Warren in Bristol County, Rhode Island — The American Northeast (New England)
Royal Pokanoket Burial Site
— Sowams Heritage Area —
The Sowams Heritage Area includes Barrington, Bristol, East Providence, Providence, and Warren RI, and Rehoboth, Seekonk and Swansea, MA. Sowams means "Southern Area” and was the historic home of the Pokanokets (later described as Wampanoags) and their leader - Massasoit (Great Leader) Osamequin (Yellow Feather) - who first met the Pilgrims in 1621 and ensured their survival.
Shaped into high mounds of sand and gravel by Ice Age glaciers, the area known as Burr's Hills provided a place for the Pokanokets to dig graves overlooking the setting sun, where the souls of the dead were thought to reside.
Burr’s Hills was purchased in 1854 by The Providence, Warren & Bristol Railroad to build a track from Providence to Bristol (now the East Bay Bike Path). Sand and gravel was used for construction road work until 1921 when the Town purchased the land for a park.
In the mid-1800's, centuries-old skeletons were found at Burr's Hills, land once owned by Samuel Burr (1707-1779).
Between 1869 & 1892, The Warren Gazette published reports of discoveries of "Indian relics” in the gravel at Burr's Hills.
In 1913, Charles Carr, George Hail Library Director and amateur archaeologist, obtained permission to excavate 42 gravesites on the northern side of the land. He found human remains as well as objects that Native People thought would be needed in the next life - wampum, iron tools, ceramic bowls and glass bottles of English and Dutch origin. Carr moved some items to the museum in Warren's library; others went to museums in Bristol and New York.
Beginning in 2007, the Mashpee Wampanoag Tribe petitioned the holders to return the more than 600 items that had been removed from the graves. With Town permission, they were reinterred in a vault in the park in 2017.
"In one of the graves were found a feather war bonnet, the remains of two fine muskets and a roll of gold lace. All these things indicate the burial place of a man of high rank, and the known fact that the red horseman's coat presented to Massasoit by (Plymouth colonist) Winslow was trimmed with gold lace, leads to the inquiry whether this was the grave of that great chief."
- Virginia Baker, Massosoit of the Wampanoags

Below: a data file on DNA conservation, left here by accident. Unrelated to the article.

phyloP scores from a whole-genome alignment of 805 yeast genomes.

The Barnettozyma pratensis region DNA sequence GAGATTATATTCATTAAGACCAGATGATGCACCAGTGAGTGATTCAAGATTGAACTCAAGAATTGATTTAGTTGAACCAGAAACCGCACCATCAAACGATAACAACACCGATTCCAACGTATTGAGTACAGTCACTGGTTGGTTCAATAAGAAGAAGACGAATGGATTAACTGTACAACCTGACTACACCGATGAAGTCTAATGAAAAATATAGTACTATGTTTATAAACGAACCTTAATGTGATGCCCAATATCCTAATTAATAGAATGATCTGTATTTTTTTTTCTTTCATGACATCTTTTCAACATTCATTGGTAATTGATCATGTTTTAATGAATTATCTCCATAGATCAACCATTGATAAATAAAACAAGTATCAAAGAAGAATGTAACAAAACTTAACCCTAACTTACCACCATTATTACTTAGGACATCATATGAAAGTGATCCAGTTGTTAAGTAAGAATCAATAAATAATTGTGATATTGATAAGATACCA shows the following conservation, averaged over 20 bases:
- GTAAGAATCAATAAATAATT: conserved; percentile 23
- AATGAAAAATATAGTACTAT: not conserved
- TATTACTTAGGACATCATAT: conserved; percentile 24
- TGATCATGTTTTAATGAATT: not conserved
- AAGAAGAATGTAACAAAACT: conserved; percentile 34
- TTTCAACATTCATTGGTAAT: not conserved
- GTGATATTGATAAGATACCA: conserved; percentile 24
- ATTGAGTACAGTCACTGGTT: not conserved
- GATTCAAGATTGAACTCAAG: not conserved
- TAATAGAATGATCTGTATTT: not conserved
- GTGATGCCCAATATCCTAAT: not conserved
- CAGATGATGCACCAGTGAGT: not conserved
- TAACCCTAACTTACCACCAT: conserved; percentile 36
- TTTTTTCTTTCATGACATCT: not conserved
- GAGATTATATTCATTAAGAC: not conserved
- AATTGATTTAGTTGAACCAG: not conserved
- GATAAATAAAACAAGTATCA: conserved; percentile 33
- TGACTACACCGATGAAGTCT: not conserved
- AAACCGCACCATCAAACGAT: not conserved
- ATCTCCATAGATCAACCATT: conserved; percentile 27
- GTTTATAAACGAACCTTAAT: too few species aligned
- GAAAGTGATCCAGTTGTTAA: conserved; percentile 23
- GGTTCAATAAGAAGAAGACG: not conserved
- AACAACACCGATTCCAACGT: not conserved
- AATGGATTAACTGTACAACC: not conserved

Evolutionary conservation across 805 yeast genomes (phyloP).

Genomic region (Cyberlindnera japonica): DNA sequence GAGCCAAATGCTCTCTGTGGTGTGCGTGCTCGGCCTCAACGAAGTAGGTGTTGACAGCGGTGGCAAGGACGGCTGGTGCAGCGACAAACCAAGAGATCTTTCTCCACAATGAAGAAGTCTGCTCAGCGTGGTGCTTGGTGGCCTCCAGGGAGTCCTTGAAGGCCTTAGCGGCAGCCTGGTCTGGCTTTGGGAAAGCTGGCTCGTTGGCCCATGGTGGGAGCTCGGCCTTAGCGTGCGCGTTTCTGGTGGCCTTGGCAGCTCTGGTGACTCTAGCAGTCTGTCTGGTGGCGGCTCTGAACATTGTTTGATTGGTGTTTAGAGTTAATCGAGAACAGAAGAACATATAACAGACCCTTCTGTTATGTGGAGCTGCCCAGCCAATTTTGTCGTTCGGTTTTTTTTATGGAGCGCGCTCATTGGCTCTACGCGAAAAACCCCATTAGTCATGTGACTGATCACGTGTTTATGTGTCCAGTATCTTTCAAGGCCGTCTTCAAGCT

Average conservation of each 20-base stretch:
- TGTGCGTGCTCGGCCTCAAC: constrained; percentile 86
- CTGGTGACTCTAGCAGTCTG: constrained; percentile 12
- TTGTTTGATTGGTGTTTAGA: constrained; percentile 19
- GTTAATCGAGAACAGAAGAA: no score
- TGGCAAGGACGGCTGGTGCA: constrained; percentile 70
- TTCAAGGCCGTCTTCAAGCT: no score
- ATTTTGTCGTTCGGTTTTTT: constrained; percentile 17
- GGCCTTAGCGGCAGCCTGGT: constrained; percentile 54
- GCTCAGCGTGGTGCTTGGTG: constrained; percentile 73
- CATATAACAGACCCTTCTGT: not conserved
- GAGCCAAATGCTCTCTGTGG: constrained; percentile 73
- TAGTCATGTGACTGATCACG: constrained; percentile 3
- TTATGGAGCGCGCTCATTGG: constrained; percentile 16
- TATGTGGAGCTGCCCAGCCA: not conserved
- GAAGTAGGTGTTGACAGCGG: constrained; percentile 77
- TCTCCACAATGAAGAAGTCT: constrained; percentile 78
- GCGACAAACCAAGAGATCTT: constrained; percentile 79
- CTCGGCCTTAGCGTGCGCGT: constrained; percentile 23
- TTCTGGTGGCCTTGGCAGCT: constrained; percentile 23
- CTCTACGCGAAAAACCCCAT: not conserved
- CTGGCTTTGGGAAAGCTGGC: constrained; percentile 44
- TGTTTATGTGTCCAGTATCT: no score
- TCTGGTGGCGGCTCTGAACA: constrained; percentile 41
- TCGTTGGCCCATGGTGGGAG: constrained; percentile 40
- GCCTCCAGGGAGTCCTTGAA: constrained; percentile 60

painting by Ruth DeWilder-Major
Early 20th-century photo looking north on Water Street taken from the top of a sand hill where the parking lot is today.
A monument to the Massasoit Osamequin is located ahead in the park.
Karen Dionne Art Direction + Design / Warren RI
To learn more about the Pokanoket locations and history, go to SowamsHeritageArea.org., or scan with your smart phone to go to the site.
Erected 2020 by Warren Preservation Society, Inc.
Topics. This historical marker is listed in these topic lists: Cemeteries & Burial Sites • Colonial Era • Native Americans • Wars, US Indian.
Location. 41° 43.379′ N, 71° 17.067′ W. Marker is in Warren, Rhode Island, in Bristol County. Marker is on Water Street south of Haile Street, on the left when traveling south. Touch for map. Marker is in this post office area: Warren RI 02885, United States of America. Touch for directions.
Other nearby markers. At least 8 other markers are within 5 miles of this marker, measured as the crow flies. Washington St. (approx. 0.4 miles away); The Middle Passage (approx. 0.4 miles away); Vietnam Memorial (approx. 0.9 miles away); Miles (Myles) Bridge (approx. 3.4 miles away in Massachusetts); Site of Jonathan Barney - Mason Barney Shipyard (approx. 3.4 miles away in Massachusetts); Myles Garrison House Site (approx. 3.4 miles away in Massachusetts); In the Miery Swamp (approx. 4.1 miles away); Crescent Park Looff Carousel (approx. 4˝ miles away). Touch for a list and map of all markers in Warren.
More about this marker. The marker is directly across from the Warren Town Beach, 100 yards west of a monument to the Massasoit Osamequin who was reburied in the park in 2017.
Regarding Burr's Hill. This is the site of one of two Royal Burial Grounds for the Pokanoket Tribe who occupied the area for 10,000 years. The Massasoit Osamequin, who met the Pilgrims in Plymouth and entered into a peace treaty in 1621 that lasted for half a century, was originally buried there in 1661 and then removed by Charles Carr along with the contents of 41 other grave sites. Burial items were sent to various museums, collected after 1990 by the Mashpee Tribe, and reburied at Burr's Hill in a sealed vault in 2017.
Additional keywords. King Philip War, Massasoit, Wampanoag
Credits. This page was last revised on November 19, 2020. It was originally submitted on September 10, 2020, by David Weed of Warren, Rhode Island. This page has been viewed 58 times since then and 13 times this year. Photos: 1, 2. submitted on September 10, 2020, by David Weed of Warren, Rhode Island. • J. Makali Bruton was the editor who published this page.